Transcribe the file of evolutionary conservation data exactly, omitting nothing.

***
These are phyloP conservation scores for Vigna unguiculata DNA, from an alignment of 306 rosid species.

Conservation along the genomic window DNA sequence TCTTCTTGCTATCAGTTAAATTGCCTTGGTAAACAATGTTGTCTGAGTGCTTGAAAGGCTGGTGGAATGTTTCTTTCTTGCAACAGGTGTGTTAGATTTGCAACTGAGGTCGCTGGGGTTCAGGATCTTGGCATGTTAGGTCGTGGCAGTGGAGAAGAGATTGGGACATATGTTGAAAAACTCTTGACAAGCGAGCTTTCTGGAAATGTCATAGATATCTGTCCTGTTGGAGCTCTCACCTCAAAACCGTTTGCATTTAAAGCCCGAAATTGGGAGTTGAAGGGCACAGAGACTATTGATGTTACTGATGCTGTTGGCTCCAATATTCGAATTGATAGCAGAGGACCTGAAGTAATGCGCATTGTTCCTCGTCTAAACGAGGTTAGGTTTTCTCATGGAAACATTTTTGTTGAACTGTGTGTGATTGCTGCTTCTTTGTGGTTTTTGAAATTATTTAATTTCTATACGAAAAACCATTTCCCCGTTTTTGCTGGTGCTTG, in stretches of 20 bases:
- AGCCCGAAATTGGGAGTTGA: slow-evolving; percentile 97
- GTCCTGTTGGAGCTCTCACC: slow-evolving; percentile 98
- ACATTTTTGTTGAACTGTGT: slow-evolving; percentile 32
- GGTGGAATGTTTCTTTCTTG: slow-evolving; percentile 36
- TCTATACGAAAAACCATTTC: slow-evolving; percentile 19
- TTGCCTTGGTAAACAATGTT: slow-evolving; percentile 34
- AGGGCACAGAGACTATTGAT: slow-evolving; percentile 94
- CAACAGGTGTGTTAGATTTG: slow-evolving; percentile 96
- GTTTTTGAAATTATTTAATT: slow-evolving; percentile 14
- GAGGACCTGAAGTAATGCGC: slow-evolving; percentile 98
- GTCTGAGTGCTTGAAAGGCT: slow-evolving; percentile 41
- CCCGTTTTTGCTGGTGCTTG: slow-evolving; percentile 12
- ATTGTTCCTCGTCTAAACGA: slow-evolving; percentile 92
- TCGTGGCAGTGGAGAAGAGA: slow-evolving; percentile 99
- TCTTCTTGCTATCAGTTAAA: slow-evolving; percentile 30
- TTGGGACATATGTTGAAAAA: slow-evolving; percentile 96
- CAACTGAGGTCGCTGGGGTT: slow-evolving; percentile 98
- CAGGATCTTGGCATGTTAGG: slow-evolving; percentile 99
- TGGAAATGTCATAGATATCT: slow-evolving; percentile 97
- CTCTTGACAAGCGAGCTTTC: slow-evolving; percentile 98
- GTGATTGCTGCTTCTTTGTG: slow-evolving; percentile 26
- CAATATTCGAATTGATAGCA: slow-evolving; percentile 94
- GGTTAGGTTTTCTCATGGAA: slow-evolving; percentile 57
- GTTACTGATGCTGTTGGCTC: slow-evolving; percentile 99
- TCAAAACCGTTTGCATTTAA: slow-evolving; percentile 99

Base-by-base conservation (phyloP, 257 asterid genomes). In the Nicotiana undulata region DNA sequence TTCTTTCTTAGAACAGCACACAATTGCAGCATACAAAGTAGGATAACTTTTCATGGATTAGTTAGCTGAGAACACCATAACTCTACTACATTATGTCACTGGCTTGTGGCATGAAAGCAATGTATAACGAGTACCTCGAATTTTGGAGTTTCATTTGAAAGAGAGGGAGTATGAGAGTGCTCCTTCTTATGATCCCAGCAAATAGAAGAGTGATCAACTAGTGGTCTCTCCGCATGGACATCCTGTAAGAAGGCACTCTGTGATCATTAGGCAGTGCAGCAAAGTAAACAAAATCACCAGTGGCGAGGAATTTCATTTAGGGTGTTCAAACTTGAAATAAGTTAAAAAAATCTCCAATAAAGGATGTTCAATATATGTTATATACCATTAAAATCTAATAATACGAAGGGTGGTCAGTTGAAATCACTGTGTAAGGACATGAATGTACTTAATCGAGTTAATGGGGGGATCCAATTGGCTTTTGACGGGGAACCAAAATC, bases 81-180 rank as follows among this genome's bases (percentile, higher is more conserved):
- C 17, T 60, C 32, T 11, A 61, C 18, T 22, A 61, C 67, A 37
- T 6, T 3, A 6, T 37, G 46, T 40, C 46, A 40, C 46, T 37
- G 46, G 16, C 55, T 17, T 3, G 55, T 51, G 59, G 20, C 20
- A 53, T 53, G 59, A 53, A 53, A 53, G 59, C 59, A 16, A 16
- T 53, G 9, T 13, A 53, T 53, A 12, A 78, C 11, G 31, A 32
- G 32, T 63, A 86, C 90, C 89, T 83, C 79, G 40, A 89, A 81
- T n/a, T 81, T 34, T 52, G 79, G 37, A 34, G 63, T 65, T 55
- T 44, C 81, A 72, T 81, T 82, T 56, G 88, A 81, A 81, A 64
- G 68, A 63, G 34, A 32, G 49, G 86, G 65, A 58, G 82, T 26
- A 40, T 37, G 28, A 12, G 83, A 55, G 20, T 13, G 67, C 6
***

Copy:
These are phyloP conservation scores for Vigna unguiculata DNA, from an alignment of 306 rosid species.

Conservation along the genomic window DNA sequence TCTTCTTGCTATCAGTTAAATTGCCTTGGTAAACAATGTTGTCTGAGTGCTTGAAAGGCTGGTGGAATGTTTCTTTCTTGCAACAGGTGTGTTAGATTTGCAACTGAGGTCGCTGGGGTTCAGGATCTTGGCATGTTAGGTCGTGGCAGTGGAGAAGAGATTGGGACATATGTTGAAAAACTCTTGACAAGCGAGCTTTCTGGAAATGTCATAGATATCTGTCCTGTTGGAGCTCTCACCTCAAAACCGTTTGCATTTAAAGCCCGAAATTGGGAGTTGAAGGGCACAGAGACTATTGATGTTACTGATGCTGTTGGCTCCAATATTCGAATTGATAGCAGAGGACCTGAAGTAATGCGCATTGTTCCTCGTCTAAACGAGGTTAGGTTTTCTCATGGAAACATTTTTGTTGAACTGTGTGTGATTGCTGCTTCTTTGTGGTTTTTGAAATTATTTAATTTCTATACGAAAAACCATTTCCCCGTTTTTGCTGGTGCTTG, in stretches of 20 bases:
- AGCCCGAAATTGGGAGTTGA: slow-evolving; percentile 97
- GTCCTGTTGGAGCTCTCACC: slow-evolving; percentile 98
- ACATTTTTGTTGAACTGTGT: slow-evolving; percentile 32
- GGTGGAATGTTTCTTTCTTG: slow-evolving; percentile 36
- TCTATACGAAAAACCATTTC: slow-evolving; percentile 19
- TTGCCTTGGTAAACAATGTT: slow-evolving; percentile 34
- AGGGCACAGAGACTATTGAT: slow-evolving; percentile 94
- CAACAGGTGTGTTAGATTTG: slow-evolving; percentile 96
- GTTTTTGAAATTATTTAATT: slow-evolving; percentile 14
- GAGGACCTGAAGTAATGCGC: slow-evolving; percentile 98
- GTCTGAGTGCTTGAAAGGCT: slow-evolving; percentile 41
- CCCGTTTTTGCTGGTGCTTG: slow-evolving; percentile 12
- ATTGTTCCTCGTCTAAACGA: slow-evolving; percentile 92
- TCGTGGCAGTGGAGAAGAGA: slow-evolving; percentile 99
- TCTTCTTGCTATCAGTTAAA: slow-evolving; percentile 30
- TTGGGACATATGTTGAAAAA: slow-evolving; percentile 96
- CAACTGAGGTCGCTGGGGTT: slow-evolving; percentile 98
- CAGGATCTTGGCATGTTAGG: slow-evolving; percentile 99
- TGGAAATGTCATAGATATCT: slow-evolving; percentile 97
- CTCTTGACAAGCGAGCTTTC: slow-evolving; percentile 98
- GTGATTGCTGCTTCTTTGTG: slow-evolving; percentile 26
- CAATATTCGAATTGATAGCA: slow-evolving; percentile 94
- GGTTAGGTTTTCTCATGGAA: slow-evolving; percentile 57
- GTTACTGATGCTGTTGGCTC: slow-evolving; percentile 99
- TCAAAACCGTTTGCATTTAA: slow-evolving; percentile 99

Base-by-base conservation (phyloP, 257 asterid genomes). In the Nicotiana undulata region DNA sequence TTCTTTCTTAGAACAGCACACAATTGCAGCATACAAAGTAGGATAACTTTTCATGGATTAGTTAGCTGAGAACACCATAACTCTACTACATTATGTCACTGGCTTGTGGCATGAAAGCAATGTATAACGAGTACCTCGAATTTTGGAGTTTCATTTGAAAGAGAGGGAGTATGAGAGTGCTCCTTCTTATGATCCCAGCAAATAGAAGAGTGATCAACTAGTGGTCTCTCCGCATGGACATCCTGTAAGAAGGCACTCTGTGATCATTAGGCAGTGCAGCAAAGTAAACAAAATCACCAGTGGCGAGGAATTTCATTTAGGGTGTTCAAACTTGAAATAAGTTAAAAAAATCTCCAATAAAGGATGTTCAATATATGTTATATACCATTAAAATCTAATAATACGAAGGGTGGTCAGTTGAAATCACTGTGTAAGGACATGAATGTACTTAATCGAGTTAATGGGGGGATCCAATTGGCTTTTGACGGGGAACCAAAATC, bases 81-180 rank as follows among this genome's bases (percentile, higher is more conserved):
- C 17, T 60, C 32, T 11, A 61, C 18, T 22, A 61, C 67, A 37
- T 6, T 3, A 6, T 37, G 46, T 40, C 46, A 40, C 46, T 37
- G 46, G 16, C 55, T 17, T 3, G 55, T 51, G 59, G 20, C 20
- A 53, T 53, G 59, A 53, A 53, A 53, G 59, C 59, A 16, A 16
- T 53, G 9, T 13, A 53, T 53, A 12, A 78, C 11, G 31, A 32
- G 32, T 63, A 86, C 90, C 89, T 83, C 79, G 40, A 89, A 81
- T n/a, T 81, T 34, T 52, G 79, G 37, A 34, G 63, T 65, T 55
- T 44, C 81, A 72, T 81, T 82, T 56, G 88, A 81, A 81, A 64
- G 68, A 63, G 34, A 32, G 49, G 86, G 65, A 58, G 82, T 26
- A 40, T 37, G 28, A 12, G 83, A 55, G 20, T 13, G 67, C 6